Thousands of people have signed a petition in support of a teenage Paralympic athlete who may lose her motability vehicle, she has failed to meet the Government's new disability criteria.
Kayleigh Haggo, 16, who suffers from cerebral palsy, says her sports career and her plans of going to university are in danger, because of the Government’s decision to replace the Disability Living Allowance with the Personal Independence Payments (Pip).
The teenager from Maybole, Ayshire, is largely wheelchair bound, and the changes would make it extremely difficult for her to attend training sessions and university lectures in the future. In turn, her dreams of competing in the 2020 Paralympic Games in Tokyo could be destroyed.
Ms Haggo’s impressive sporting career has seen her claim three gold medals in the European Paralympic Youth Games, break 13 world records and four national age group records in swimming, race running and club throw sports.
“My whole future, Paralympic and university dreams depend on this one decision,” Ms Haggo wrote on her Facebook page.
She told the Daily Record: “When I leave school I’m hoping to train full-time and also go to college or university. But I won’t be able to get there. I really want to compete in the Paralympics, but not having a car will mean that can’t happen.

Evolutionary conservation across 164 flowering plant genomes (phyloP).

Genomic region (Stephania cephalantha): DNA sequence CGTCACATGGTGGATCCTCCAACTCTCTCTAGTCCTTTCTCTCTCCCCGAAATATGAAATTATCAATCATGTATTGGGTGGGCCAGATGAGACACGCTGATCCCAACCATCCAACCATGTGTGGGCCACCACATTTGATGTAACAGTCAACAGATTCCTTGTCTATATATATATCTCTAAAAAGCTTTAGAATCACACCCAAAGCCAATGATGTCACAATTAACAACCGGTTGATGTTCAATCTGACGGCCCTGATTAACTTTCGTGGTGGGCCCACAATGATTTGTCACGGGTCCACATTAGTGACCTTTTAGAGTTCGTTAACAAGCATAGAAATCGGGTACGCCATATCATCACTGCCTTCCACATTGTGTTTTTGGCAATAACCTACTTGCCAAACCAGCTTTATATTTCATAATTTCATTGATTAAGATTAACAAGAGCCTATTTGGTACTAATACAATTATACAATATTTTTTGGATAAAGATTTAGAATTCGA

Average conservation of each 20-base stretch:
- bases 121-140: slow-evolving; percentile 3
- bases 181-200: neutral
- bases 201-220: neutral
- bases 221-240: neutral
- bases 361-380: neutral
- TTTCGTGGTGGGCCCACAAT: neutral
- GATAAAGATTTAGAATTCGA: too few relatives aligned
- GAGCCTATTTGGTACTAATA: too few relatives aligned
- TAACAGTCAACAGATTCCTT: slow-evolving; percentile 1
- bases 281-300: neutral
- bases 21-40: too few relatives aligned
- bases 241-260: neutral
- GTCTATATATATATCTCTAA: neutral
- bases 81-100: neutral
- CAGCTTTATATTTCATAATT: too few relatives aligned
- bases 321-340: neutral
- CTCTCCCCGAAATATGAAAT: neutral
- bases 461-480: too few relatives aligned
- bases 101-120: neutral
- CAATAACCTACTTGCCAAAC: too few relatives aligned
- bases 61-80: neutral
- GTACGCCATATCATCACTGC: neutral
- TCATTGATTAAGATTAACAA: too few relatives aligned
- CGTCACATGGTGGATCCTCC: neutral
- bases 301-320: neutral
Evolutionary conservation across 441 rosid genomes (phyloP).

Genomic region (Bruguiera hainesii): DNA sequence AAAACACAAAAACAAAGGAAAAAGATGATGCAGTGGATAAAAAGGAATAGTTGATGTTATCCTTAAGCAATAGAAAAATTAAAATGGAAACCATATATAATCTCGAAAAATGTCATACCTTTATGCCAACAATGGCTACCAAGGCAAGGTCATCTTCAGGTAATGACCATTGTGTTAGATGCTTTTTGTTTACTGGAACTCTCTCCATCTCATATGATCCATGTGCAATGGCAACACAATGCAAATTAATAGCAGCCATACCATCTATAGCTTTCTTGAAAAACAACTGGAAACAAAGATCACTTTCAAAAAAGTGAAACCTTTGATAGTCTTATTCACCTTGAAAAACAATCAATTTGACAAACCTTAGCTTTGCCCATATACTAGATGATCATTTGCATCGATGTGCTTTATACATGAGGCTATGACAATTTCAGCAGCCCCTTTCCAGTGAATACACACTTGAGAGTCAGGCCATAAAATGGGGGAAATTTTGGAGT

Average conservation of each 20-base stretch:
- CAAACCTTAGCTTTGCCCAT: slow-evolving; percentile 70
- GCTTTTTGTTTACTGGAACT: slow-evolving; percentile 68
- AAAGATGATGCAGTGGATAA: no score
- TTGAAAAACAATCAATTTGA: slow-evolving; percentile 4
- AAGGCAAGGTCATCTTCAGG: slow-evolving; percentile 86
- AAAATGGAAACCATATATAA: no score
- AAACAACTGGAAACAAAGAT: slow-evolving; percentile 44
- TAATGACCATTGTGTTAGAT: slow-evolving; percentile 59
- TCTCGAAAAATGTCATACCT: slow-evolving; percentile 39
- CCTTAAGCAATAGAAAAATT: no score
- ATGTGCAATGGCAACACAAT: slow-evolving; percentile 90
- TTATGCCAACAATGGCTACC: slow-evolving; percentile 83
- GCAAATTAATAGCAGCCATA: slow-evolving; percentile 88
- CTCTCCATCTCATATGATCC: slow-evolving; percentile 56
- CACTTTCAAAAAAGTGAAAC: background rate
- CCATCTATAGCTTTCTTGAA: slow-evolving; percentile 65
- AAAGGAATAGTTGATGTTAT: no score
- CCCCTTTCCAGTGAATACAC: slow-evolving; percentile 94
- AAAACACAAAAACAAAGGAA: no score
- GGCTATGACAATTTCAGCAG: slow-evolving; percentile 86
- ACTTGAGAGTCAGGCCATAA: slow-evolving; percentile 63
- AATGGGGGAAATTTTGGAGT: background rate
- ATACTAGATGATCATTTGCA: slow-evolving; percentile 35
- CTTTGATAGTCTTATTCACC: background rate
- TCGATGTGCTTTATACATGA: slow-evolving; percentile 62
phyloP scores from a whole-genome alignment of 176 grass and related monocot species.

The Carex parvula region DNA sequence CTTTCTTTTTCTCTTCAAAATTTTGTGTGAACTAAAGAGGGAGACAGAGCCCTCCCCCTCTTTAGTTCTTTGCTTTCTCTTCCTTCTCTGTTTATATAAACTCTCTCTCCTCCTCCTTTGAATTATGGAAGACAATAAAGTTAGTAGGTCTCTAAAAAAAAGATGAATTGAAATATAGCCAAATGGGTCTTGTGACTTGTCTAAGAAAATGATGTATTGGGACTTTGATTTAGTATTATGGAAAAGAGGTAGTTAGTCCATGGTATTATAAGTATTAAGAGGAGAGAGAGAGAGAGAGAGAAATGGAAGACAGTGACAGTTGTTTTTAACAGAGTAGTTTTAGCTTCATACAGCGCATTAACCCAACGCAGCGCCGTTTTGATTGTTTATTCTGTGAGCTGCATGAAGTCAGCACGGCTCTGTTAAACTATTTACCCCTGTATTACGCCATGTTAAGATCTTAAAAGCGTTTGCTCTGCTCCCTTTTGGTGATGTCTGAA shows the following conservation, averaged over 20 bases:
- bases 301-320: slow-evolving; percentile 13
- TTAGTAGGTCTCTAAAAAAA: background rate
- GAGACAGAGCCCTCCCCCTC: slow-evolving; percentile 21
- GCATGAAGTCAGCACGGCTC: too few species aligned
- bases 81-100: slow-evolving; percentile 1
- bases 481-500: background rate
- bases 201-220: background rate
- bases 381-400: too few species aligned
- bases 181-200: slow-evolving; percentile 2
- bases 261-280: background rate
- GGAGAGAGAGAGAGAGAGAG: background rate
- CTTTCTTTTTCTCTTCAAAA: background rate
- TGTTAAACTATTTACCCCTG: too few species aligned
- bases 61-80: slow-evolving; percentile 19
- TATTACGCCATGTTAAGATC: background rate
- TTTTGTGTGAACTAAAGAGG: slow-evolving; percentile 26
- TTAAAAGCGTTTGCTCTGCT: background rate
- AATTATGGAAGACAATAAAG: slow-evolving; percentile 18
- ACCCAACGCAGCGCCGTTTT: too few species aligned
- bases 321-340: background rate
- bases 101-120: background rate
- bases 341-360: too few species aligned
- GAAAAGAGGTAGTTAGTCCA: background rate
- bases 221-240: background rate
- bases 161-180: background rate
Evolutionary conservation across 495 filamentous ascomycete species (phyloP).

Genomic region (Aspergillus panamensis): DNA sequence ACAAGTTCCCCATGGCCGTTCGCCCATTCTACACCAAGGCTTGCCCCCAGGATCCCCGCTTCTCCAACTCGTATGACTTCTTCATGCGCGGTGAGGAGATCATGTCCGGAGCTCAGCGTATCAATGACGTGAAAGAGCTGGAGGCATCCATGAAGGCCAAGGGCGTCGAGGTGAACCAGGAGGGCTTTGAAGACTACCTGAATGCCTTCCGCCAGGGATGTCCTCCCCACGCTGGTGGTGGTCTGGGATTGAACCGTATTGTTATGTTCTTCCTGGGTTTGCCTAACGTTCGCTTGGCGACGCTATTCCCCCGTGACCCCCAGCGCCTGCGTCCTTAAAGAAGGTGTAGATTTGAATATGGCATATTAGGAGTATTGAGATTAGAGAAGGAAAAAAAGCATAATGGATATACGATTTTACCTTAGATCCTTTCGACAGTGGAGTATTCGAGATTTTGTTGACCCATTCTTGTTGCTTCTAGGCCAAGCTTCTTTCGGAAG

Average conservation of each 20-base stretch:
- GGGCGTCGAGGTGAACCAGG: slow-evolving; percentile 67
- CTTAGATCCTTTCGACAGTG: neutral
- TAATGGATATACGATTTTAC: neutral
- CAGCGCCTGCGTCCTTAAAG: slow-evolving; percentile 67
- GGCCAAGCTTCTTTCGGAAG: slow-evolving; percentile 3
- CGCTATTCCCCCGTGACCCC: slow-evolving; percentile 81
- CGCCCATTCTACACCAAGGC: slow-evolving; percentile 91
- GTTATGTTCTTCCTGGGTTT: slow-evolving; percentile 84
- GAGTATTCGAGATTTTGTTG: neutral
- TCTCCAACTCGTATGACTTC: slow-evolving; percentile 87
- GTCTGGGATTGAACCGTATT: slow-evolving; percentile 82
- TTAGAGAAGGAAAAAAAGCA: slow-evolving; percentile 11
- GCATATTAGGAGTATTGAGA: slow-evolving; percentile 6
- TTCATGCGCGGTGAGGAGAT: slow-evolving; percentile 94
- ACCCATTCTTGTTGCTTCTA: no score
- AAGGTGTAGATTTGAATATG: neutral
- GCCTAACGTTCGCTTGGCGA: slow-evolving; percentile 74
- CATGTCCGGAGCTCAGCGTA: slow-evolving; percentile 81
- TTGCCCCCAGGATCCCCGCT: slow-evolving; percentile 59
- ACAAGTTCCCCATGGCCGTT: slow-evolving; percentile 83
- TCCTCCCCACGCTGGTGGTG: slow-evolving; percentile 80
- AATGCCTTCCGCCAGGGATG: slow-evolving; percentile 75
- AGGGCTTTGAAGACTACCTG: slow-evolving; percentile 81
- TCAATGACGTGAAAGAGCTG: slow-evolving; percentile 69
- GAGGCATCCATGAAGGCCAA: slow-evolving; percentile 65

“To get the bus would mean I’d have to go down the stairs myself, and I can’t do that.”
Ms Haggo has been told by the Department for Work and Pensions that the Peugot SUV, which Ms Haggo’s mother Sandra Ferrol drives for her, could be reclaimed as soon as 16 June.
Previously, applicants who were unable to walk 50 metres unaided qualified for a motability car. Now, those who can walk around 20 metres lose the entitlement.
“The new assessment is pushing those who strive for independence to become housebound and socially excluded,” Ms Ferrol has warned on the a Change.org petition set up for her daughter.
As many as 2,900 petitioners are calling on the Government to review the definition of mobility which the Pip is based on, and to scrap the prescriptive criteria as “no two people have exactly the same disabilities.”
A DWP spokesman told the Daily Record: "This decision was made after considering all the evidence provided by Ms Haggo, as part of her application.
"Ms Haggo asked for a reconsideration of the decision by a different member of staff.
"This was carried out and the original decision was upheld."Reuse content